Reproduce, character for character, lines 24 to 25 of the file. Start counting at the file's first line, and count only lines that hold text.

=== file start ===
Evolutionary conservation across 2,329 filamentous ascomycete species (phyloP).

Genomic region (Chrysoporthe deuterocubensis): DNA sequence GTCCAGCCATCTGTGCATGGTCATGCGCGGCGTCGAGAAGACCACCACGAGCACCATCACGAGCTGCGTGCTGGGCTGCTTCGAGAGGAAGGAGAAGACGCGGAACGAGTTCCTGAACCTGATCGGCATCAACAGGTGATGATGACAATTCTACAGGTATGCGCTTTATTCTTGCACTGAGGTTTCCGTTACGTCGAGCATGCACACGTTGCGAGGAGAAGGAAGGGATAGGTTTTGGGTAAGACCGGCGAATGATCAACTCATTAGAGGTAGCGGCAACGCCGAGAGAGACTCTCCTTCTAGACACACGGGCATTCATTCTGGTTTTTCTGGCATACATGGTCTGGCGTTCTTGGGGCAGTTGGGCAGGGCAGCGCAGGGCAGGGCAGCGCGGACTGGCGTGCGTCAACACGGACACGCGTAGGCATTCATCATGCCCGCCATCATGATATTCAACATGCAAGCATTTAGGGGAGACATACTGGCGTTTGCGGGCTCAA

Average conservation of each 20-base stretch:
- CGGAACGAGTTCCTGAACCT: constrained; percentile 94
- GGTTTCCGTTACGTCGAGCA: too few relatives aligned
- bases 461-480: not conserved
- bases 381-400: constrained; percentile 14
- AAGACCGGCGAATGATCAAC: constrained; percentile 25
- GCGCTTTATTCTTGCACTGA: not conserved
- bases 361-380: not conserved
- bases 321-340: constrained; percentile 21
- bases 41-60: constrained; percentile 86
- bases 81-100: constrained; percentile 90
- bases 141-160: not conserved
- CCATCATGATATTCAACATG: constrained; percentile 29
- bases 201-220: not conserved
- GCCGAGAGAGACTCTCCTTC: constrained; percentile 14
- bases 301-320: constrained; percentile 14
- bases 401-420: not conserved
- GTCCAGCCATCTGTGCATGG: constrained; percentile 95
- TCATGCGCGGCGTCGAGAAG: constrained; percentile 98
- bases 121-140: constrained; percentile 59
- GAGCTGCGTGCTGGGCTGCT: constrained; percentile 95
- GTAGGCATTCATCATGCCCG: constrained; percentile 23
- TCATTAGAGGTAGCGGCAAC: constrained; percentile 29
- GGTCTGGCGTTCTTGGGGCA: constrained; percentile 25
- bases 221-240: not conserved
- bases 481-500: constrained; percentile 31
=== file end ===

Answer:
- GTAGGCATTCATCATGCCCG: constrained; percentile 23
- TCATTAGAGGTAGCGGCAAC: constrained; percentile 29